The United States Preventive Services Task Force (USPSTF) has issued a statement, published in JAMA that reaffirms its 2009 recommendation for screening pregnant women for hepatitis B virus (HBV) infection at the first prenatal visit.
Despite existing guidelines for universal HBV vaccination in infants, the rate of maternal HBV have increased by 5.5% every year since 1998. From 1998 to 2011, data from a nationally representative sample demonstrated a prevalence of maternal HBV of 85.5 per 100,000 deliveries. Because infection with HBV during infancy or childhood increases the likelihood of chronic infection, which then increases long-term morbidity and mortality, the USPSTF issued a grade A recommendation for HBV screening during pregnancy in 2009.
The USPSTF has presently undertaken deliberation through the reaffirmation process to evaluate high-level evidence that may justify a change in the grade of this recommendation. Previously reviewed evidence on hepatitis B surface antigen (HBsAg) serologic testing during pregnancy demonstrated both sensitivity and specificity >98%.
In evaluation of benefits and harms of interventions for HBV screening, the USPSTF reported the following:
- Universal prenatal HBV screening demonstrated a significant reduction in prenatal transmission of HBV, and therefore in chronic HBV.
- There was adequate evidence for substantial reduction in the risk for HBV in infants through the use of universal HBV vaccination at birth and postexposure prophylaxis with hepatitis B immunoglobulin for infants of mothers with HBV.
- Limited evidence was found regarding harms of HBV screening in pregnant women.
Therefore, the USPSTF recommends that all pregnant women should be screened for hepatitis B via serologic testing for HBsAg at the first prenatal visit for each pregnancy, regardless of previous negative HBsAg, or previous HBV vaccination.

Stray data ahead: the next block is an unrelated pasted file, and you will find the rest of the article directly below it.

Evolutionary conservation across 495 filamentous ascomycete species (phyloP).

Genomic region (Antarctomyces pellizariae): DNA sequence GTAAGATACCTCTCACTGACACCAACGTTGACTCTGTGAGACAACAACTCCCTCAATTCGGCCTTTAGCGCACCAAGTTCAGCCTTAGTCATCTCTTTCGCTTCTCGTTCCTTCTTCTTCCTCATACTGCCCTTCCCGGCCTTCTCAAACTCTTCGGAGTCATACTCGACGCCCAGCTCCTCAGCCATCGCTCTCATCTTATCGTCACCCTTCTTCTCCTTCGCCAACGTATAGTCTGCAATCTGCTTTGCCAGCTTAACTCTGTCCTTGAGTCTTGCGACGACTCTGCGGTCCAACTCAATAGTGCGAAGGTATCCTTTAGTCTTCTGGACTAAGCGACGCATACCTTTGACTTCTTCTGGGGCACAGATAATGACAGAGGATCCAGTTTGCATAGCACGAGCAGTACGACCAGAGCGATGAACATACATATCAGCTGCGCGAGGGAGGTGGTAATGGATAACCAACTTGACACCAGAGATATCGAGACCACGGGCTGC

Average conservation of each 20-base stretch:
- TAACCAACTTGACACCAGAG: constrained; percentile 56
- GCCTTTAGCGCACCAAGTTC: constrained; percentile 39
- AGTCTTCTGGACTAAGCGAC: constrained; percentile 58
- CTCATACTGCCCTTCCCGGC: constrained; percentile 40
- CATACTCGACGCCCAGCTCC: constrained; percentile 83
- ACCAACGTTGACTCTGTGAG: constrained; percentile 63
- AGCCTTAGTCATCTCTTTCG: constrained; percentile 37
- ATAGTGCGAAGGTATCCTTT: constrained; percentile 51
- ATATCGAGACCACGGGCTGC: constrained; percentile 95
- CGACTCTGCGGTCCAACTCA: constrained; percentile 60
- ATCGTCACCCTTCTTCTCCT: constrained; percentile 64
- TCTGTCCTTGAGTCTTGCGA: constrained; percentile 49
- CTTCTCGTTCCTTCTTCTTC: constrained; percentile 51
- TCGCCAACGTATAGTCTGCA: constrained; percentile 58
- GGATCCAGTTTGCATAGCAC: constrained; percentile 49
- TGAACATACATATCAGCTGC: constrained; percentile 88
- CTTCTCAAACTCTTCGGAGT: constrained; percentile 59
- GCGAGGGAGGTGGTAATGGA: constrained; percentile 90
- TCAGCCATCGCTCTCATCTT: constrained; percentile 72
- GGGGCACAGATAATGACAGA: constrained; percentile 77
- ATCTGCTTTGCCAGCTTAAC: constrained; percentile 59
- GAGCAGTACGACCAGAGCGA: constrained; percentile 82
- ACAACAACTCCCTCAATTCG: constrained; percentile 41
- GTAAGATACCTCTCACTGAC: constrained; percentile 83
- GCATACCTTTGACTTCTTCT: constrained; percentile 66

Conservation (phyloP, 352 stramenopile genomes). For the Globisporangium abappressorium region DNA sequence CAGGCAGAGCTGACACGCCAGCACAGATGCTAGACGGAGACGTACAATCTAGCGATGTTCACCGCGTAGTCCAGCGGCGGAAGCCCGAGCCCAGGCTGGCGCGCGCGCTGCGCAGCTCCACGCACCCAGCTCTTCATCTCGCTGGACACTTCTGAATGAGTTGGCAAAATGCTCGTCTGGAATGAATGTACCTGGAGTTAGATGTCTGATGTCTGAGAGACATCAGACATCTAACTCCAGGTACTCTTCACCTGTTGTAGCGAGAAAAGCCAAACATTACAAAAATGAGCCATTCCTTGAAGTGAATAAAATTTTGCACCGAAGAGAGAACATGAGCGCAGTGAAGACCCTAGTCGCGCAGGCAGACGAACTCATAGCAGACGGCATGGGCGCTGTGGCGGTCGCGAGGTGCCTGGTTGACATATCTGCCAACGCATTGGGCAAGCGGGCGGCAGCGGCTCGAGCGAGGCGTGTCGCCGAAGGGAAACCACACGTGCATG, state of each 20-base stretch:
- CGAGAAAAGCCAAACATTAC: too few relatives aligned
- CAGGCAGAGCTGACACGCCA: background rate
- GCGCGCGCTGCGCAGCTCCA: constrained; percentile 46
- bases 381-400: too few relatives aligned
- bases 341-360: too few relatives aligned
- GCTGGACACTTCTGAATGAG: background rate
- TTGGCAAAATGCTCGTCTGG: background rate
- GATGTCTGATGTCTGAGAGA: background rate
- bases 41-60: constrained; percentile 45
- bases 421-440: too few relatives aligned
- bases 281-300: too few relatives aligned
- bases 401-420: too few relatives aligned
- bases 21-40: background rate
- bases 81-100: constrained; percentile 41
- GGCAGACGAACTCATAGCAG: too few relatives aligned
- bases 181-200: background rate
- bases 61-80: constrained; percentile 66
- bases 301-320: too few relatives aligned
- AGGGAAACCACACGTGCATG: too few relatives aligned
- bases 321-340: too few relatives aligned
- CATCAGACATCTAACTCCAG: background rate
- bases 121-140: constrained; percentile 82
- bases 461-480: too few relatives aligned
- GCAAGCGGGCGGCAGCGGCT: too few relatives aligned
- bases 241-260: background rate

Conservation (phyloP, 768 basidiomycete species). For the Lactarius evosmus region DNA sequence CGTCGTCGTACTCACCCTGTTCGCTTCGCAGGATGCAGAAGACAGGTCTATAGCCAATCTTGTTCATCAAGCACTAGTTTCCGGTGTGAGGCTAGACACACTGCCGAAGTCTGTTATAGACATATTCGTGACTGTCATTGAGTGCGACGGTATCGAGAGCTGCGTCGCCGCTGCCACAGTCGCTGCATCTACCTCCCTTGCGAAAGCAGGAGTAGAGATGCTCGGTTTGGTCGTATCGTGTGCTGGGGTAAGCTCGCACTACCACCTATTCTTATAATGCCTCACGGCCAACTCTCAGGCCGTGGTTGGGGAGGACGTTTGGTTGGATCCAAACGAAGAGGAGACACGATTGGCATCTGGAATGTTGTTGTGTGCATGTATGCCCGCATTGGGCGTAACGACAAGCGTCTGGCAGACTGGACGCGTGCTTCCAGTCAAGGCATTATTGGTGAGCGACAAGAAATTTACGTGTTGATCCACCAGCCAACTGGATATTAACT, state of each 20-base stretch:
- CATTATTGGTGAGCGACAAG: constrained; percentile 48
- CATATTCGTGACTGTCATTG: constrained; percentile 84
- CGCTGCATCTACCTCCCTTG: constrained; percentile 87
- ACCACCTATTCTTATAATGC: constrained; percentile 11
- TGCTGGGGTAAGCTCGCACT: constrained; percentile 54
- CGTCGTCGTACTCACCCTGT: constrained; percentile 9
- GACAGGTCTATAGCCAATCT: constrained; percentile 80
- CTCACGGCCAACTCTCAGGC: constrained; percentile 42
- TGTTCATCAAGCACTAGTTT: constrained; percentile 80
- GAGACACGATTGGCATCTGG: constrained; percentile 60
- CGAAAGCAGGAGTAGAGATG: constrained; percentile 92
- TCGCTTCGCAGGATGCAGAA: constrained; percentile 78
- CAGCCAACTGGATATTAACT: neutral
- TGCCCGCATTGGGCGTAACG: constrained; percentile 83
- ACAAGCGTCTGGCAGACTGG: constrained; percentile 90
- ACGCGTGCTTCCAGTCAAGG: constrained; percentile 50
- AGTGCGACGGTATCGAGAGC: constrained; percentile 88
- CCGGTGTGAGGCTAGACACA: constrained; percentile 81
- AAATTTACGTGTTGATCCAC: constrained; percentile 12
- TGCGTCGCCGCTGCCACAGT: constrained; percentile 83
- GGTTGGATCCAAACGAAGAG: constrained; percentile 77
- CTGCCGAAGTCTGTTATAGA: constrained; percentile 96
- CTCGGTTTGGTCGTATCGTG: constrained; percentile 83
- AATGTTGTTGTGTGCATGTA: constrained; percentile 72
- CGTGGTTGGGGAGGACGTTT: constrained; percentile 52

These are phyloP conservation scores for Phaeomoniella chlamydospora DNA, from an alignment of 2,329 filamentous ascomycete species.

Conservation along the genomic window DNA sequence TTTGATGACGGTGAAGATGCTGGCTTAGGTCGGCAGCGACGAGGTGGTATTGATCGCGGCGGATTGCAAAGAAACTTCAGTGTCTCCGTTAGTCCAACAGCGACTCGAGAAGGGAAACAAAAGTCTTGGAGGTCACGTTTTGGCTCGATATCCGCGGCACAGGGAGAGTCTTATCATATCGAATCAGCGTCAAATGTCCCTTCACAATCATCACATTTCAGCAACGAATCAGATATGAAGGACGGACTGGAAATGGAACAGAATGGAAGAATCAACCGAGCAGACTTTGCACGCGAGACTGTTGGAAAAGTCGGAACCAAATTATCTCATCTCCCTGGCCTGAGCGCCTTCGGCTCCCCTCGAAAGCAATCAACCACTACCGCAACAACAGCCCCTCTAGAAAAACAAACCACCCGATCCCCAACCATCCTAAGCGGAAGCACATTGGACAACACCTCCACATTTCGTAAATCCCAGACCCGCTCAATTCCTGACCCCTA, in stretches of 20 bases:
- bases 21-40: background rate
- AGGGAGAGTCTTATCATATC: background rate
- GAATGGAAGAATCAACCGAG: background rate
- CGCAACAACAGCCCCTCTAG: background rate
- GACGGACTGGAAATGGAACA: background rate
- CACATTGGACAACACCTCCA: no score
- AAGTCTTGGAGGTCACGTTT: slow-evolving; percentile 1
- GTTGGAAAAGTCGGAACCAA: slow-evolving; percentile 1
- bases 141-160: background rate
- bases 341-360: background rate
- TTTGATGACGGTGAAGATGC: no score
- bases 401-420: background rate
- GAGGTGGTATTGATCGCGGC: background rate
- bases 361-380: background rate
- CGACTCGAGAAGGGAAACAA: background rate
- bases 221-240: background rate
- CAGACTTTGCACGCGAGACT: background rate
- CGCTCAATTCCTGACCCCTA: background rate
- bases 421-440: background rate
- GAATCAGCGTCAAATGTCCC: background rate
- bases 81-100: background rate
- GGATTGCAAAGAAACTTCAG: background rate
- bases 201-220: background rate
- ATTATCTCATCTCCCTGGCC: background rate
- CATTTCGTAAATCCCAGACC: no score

In addition, women with risk factors such as sexually transmitted infections or injection drug use, or who have an unknown HBsAg status should be screened for HBV at the time of delivery.
To decrease vertical transmission of HBV, the USPSTF also recommends treatment for mothers with HBV, vaccination of infants within 24 hours of delivery and completion of the vaccine series by age 18 months. In the case of mothers with HBV, recommendations include maternal HBV DNA viral load testing, and specialist care in conjunction with infant HBV vaccination and hepatitis B immunoglobulin administration within 12 hours of birth, completion of the vaccine series by 8 months, and HBV serologic testing for immunity at age 9 to 12 months. For infants of mothers with unknown HBsAg status, recommendations were made for HBV vaccination within 12 hours of birth, followed by hepatitis B immunoglobulin prophylaxis.
Further, emerging evidence supports the administration of tenofovir to women with acute HBV infection in combination with infant HBV vaccination and hepatitis B immunoglobulin administration as a mechanism for the significant reduction in the risk of developing HBsAg positivity.
The USPSTF identified 2 observational studies of fair quality that reported perinatal HBV transmission rates. The first study demonstrated that between 1994 and 2008 the number of infants born to women with HBV in the United States increased from 19,208 to 25,600. However, during the same period, perinatal transmission of HBV in infants who received serologic testing decreased from 1.9% to 0.8% (P =.001). The second study of 4446 infants born to women with HBV between 1997 and 2010 demonstrated that 97% of these infants received the vaccine for HBV, and hepatitis B immunoglobulin within 12 hours of birth, and the rate of perinatal transmission was 0.75%.
Despite the standard of care being universal screening for HBV in pregnant women, roughly half of the states in America have do not have laws that mandate prenatal screening for HBV. The rate of maternal HBV screening ranges from 84% to 85%, but this occurs within the first trimester of pregnancy in 60% of commercially insured women, and 39% of those enrolled in Medicaid. In addition, 71% of infants receive vaccination for HBV within 3 days of birth.
Therefore the USPSTF “reaffirms its previous conclusion that there is convincing evidence that screening for HBV infection in pregnant women provides substantial benefit” and the highlighted evidence suggests that there are still significant gaps to close in order to attain widespread provision of such benefits.
United States Preventative Task Force. Screening for hepatitis B virus infection in pregnant women US preventive services task force reaffirmation recommendation statement. JAMA. 2019;322(4):349-354.
This article originally appeared on Infectious Disease Advisor